Our Creation Story...
Motz Studios is a Minneapolis-based wellness provider of evidence-based therapeutic forest immersion walks. The walks are based on the Japanese tradition of Shinrin Yoku, or 'forest bathing', which emphasizes the healing power of nature.
David Motzenbecker, Founder and Principal, is an ANFT-Certified Forest Therapy Guide, Trail Certification Consultant, and licensed Landscape Architect with nearly 20 years of design experience.
We come to nature for spiritual, mental, and physical nourishment at the pivotal times in our lives. Yet we also need ongoing nourishment that strengthens our daily resolve. David Motzenbecker brings his design expertise in landscape architecture to his guide practice, demonstrating how nature has been a place of respite and transformation throughout history, and how we might use the lessons we glean from the forest in our everyday lives.
Motz Studios also draws on David’s international expertise in Japan and the U.K. Fellowships in both cultures deepened his study of design, history, and spirituality, and their connection to nature. The UK’s tradition of “thin space”, a spiritually powerful place where the veil between heaven and earth dissipates, resonates in landscapes like Stonehenge, and across the breadth of Scotland. Japan influenced David's philosophy with its focus on Shinto, the sacred essence that manifests in multiple forms: rocks, trees, rivers, animals, places. Influential facets of simplicity/complexity are woven throughout Zen Buddhism, as are those of Wabi-Sabi (finding beauty in the transience and imperfection of the world). Biophilic design is strong in the spiritual traditions of Japan, with the extensive use of wood and stone in temples and shrines. It is also found in their gardens, which are designed with deep intention, incorporating biophilic design patterns such as mystery, dappled light, and prospect/refuge. Japan is also the home of Shinrin Yoku, or Forest Bathing, a healing practice that involves slow, meditative, immersive, and observational walks in a forest or nature.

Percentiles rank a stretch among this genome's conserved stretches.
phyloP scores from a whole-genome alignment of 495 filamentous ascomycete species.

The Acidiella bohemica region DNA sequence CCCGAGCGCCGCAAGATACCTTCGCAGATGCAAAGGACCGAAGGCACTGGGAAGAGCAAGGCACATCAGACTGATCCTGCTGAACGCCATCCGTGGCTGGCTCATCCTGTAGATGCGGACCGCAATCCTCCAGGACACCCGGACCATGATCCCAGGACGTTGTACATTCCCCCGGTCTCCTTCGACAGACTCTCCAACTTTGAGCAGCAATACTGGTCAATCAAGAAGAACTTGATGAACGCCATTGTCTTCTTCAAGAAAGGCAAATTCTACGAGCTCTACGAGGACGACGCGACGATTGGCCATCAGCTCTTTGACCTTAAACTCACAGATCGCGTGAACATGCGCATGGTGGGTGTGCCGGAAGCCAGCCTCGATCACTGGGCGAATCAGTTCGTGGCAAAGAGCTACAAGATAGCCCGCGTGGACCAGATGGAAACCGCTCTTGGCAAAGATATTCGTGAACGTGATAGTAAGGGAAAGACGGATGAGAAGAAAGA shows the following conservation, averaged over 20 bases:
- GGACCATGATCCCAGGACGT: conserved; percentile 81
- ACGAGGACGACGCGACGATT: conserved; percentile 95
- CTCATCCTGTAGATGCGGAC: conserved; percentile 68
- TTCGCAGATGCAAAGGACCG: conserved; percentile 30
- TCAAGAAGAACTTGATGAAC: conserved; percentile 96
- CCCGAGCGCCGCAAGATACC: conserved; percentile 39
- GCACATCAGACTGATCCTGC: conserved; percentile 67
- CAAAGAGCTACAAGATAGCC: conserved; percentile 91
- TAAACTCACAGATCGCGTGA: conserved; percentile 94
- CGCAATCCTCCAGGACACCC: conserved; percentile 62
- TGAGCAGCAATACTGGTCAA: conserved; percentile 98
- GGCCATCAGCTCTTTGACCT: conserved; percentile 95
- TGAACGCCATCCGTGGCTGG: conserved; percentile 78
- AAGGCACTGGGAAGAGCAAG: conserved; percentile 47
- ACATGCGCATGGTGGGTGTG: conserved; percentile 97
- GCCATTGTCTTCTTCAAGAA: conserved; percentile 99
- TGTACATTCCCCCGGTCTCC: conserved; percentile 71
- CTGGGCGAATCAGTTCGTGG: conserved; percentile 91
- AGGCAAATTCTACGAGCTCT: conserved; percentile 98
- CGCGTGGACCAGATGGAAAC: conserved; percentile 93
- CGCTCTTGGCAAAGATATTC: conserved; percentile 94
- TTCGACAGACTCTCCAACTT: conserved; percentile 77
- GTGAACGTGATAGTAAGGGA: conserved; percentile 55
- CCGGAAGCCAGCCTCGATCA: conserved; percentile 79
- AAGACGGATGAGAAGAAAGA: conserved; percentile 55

Motzenbecker is an expert campus and urban master planner. His awards include the H.W.S. Cleveland Award for Leadership Potential (given to emerging leaders in landscape architecture), and the Lob Pine Award (given for exemplary leadership and mentorship for the landscape architecture community over an extended period), as well as many project-specific awards.
As President of the Minneapolis Planning Commission (appointed for an eight-year term by Mayor R.T. Rybak), Motzenbecker honed his philosophy on public engagement towards a model that focused on collaborative design. He created new ideas in engagement that were on the vanguard, seeing firsthand the power of engaged communities.
All these elements have coalesced over the course of David's practice shaping him as a designer, and now influencing the ethos of Motz Studios.
About the Team
David Motzenbecker, ASLA, PLA, ANFT
Press & Articles
The Solitude Series
Jennifer Stitt & The Garrison Institute
In 1852, Herman Melville described the dark depravity of silence. “All
profound things, and emotions of things are preceded and attained by
Silence,” Melville wrote. Read on to discover the power of solitude for yourself.
Nature-based therapy is an antidote to climate fatalism
The Powers of Immersion and Mindfulness: Forest Bathing
Those of us who are in environmental fields or simply have an affinity for backyard gardening are familiar with the benefits of being surrounded by nature. Now there is a great amount of research on the mental and physical benefits of spending intentional, mindful time outdoors, especially in forests.
Far from being 'woo woo,' research shows that forest bathing is calming and stress-reducing
The mental health benefits of ‘forest bathing’
Three hours in the woods: Young adulthood is a time of challenges, but for the group of Minneapolis Community and Technical College students that accompanied counselor Jamal Adam on a guided forest therapy walk earlier this spring, the idea of 180 phone-free minutes with nothing but nature for distraction felt hard to fathom.